I received a message last week from someone saying “Have you seen that a jockey has received a ban for not hitting his horse. That’s right – for NOT hitting his horse! 🤯”
Jockey Robert Havlin banned for 21 days for tender hands ridingQuickgallop.com
I was all ready to get on my soap box and be enraged, not surprised but definitely enraged. However, I like to fully appreciate things before I launch full advocacy so I explored….. The official statement was in fact that the jockey had “not taken all reasonable and permissible measures to ensure Stowell obtained his best possible placing.” Taking into account that he was second to his stable mate and from watching the race, my take would be that it was, thankfully, more than just about whip use. Take a look yourself…
The trainer, however, focused in on the whip use in his defence of the jockey insisting he instructs all his jockeys to avoid using the whip on his newcomers. Very refreshing!
“That is an instruction I always give (to not use the whip). I remember a jockey walking into the paddock to ride a two-year-old first time out once and my father took it off him,” Gosden told Racing TV.
Sadly the article then went on to say “The reason the jockeys have them is to control them or make them concentrate, but on the whole I don’t like it being used on them first time out so he followed my instructions as he always does……When used artistically the stick is an art form, but first time out I don’t like them used on my horses.”
I wrote an article recently for Horse and Rider Magazine about the language that is used in the equestrian world and I couldn’t help but flinch at the language used here “Control”, “make concentrate”, “an art form”. When can violence, which lets face it hitting an animal with a stick is plain and simply that, an art form or an acceptable means of control? And when can an encouraging, supportive ride of an incredibly young and inexperienced horse also involve a stick being used to make him concentrate?
Out of interest I explored the jockey’s career further (which I now regret.) Alongside a 6 month ban for a failed drugs test and a 10 day ban for careless riding, there was a 13 day ban for excessive use of the whip. At Windsor in 2019, he went almost twice over the 7 hit limit (in racing you can legitimately hit a horse 7 times before there being an issue – maybe that’s enough of issue as is!?) and received a reportedly harsh punishment of 13 days off.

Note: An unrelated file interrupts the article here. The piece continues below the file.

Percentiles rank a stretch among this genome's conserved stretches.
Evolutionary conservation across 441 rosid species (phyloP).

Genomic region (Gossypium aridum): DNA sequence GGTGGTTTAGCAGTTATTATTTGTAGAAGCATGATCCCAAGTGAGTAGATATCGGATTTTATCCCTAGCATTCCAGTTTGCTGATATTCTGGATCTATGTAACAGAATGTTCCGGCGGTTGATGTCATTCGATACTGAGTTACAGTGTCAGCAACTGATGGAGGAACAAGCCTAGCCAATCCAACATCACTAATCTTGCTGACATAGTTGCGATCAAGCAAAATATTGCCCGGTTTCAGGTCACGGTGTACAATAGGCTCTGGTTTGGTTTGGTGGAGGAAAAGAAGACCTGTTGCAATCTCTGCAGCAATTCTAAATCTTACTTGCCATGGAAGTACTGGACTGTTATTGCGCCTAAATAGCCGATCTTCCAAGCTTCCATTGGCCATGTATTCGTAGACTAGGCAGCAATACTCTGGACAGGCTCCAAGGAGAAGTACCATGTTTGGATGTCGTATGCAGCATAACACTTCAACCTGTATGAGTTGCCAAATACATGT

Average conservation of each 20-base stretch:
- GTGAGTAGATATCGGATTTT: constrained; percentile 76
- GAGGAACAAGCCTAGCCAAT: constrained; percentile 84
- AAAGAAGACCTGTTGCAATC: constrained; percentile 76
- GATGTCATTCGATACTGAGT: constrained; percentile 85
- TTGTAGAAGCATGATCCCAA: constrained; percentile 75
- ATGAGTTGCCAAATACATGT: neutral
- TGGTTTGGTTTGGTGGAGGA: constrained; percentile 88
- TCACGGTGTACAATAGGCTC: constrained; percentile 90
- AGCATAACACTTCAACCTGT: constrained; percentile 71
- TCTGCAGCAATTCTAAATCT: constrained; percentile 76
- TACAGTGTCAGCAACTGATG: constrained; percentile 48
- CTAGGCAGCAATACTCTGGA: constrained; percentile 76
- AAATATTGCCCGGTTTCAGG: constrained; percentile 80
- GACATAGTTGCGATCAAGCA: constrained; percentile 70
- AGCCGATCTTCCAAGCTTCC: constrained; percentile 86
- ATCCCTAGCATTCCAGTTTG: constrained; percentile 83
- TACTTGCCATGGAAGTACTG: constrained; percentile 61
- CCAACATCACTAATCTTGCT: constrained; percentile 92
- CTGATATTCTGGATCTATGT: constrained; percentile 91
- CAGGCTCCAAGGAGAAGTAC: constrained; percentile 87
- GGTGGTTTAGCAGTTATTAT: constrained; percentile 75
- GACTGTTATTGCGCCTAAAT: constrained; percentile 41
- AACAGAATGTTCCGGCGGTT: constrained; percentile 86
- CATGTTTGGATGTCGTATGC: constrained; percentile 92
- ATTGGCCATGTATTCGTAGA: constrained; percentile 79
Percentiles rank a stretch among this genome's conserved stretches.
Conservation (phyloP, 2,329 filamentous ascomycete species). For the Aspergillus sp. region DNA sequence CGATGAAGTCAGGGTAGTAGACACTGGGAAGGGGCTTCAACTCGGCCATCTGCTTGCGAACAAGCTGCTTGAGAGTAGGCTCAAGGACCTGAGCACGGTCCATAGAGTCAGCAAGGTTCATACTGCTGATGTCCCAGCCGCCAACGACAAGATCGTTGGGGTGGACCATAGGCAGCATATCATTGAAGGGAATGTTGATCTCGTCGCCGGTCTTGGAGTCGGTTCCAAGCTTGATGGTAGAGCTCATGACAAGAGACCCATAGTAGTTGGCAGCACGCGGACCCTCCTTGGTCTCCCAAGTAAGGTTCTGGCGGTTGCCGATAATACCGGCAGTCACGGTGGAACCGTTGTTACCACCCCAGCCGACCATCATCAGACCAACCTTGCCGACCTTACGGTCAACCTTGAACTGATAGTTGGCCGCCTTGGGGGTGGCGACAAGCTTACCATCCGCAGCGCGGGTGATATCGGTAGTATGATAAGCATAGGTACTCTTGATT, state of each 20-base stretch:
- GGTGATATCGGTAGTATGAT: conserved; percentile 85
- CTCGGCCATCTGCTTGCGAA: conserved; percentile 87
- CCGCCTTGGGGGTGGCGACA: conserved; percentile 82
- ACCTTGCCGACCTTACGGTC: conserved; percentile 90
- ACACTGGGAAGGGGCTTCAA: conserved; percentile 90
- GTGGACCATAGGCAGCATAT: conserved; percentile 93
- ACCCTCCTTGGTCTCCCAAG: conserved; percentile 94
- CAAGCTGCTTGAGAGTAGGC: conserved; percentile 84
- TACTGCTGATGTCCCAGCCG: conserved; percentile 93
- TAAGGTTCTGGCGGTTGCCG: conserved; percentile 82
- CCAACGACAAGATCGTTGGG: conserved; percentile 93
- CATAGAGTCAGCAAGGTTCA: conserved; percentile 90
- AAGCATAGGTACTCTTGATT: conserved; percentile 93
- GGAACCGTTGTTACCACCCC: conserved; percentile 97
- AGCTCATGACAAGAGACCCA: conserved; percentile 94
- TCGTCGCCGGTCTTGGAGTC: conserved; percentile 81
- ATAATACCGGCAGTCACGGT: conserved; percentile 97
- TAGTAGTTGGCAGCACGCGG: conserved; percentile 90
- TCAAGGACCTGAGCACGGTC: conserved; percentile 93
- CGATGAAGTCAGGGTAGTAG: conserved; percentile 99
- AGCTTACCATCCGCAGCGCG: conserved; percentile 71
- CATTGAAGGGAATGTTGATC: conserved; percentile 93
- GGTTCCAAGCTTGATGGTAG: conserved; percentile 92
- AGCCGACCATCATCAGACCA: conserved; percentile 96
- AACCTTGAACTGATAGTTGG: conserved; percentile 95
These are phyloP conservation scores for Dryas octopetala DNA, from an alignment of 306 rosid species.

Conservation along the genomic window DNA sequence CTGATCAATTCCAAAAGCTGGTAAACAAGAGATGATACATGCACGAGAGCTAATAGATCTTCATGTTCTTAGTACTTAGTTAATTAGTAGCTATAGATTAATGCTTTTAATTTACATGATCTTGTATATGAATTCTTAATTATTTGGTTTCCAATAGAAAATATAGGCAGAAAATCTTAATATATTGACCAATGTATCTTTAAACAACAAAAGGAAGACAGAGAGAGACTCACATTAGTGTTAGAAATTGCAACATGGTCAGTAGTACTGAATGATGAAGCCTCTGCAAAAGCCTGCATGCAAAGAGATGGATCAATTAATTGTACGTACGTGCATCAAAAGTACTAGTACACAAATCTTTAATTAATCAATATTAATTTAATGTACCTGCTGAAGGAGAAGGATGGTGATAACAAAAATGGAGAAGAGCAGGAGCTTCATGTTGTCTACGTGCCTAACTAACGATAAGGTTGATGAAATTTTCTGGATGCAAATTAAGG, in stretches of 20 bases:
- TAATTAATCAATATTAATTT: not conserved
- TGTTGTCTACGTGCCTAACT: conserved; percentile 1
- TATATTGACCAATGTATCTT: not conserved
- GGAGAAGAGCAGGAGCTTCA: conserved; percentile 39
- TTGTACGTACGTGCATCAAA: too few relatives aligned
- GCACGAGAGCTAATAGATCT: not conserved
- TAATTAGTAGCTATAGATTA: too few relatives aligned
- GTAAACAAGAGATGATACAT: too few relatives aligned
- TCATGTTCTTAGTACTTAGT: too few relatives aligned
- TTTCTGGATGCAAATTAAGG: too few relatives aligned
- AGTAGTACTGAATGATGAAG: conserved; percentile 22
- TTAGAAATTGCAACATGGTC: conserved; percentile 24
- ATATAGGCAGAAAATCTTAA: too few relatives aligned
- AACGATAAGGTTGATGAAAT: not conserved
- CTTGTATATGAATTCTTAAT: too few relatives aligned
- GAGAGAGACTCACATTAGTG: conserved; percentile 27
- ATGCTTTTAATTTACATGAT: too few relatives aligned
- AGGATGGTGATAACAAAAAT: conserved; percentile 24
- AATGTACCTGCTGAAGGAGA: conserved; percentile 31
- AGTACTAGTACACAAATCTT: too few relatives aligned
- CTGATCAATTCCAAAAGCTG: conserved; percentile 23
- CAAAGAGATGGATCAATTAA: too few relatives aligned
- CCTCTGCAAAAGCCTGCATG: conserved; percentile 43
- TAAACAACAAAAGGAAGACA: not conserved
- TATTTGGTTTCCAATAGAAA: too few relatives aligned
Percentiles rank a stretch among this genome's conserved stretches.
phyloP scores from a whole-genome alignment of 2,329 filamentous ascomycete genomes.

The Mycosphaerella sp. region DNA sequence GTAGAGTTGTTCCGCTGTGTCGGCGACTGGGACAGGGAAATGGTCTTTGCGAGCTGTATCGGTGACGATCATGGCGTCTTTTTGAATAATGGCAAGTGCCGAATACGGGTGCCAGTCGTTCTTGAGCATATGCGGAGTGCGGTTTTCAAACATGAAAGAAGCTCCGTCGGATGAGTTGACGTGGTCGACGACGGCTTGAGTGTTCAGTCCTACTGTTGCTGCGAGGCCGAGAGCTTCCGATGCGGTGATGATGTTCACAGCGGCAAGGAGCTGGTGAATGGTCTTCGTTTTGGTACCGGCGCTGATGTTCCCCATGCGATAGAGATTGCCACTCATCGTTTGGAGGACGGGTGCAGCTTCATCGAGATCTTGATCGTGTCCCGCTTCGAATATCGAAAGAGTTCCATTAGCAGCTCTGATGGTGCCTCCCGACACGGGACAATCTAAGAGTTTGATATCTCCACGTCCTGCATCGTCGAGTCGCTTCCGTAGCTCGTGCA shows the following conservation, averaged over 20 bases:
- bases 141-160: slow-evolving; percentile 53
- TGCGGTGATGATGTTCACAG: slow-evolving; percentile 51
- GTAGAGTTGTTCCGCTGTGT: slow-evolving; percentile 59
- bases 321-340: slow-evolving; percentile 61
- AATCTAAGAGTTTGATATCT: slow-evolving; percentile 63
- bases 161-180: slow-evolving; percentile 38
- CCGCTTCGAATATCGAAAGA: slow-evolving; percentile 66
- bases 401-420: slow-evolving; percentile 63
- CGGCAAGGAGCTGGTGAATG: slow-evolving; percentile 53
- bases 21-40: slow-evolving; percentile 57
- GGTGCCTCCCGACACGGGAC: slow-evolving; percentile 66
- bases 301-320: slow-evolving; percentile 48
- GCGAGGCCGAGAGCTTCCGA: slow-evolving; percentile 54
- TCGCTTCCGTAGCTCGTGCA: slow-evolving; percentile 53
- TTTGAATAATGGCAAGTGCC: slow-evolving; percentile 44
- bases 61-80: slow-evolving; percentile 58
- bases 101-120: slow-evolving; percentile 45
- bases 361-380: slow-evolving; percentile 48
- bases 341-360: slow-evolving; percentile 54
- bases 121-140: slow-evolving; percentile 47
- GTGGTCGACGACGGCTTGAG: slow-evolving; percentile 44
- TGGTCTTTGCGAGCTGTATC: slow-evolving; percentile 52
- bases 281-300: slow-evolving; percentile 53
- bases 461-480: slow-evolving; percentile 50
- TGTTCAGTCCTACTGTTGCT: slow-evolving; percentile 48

“Obviously I went over the permitted level but they were not hard hits – there was no force in them. The horse was not marked and the lad who looks after him said he ate up as normal this morning so there was no harm done.”
Sadly, I have seen severely abused horses still manage to eat some feed so I am not sure I am reassured by this commentary. The trainer then added
“Frontman’s an idle horse and I thought the ban was excessive. The horse was not helping the jockey, that’s for sure, and he was wearing cheekpieces which gives you a clue as to his attitude. We may even have to switch to blinkers next time.”
There wasn’t a next time. The horse never ran again according to his race record.
At this point, I decided to turn my computer off and watch an episode of The Big Bang Theory to cheer myself up. There is such a long way to go when the normalisation of violence and force is just so deeply engrained. I have to see consideration of language as a good starting point though. What do you think?
Every long journey starts with just one step…. What if we started replacing “use of whip” with “use of violence” – would that make you think twice?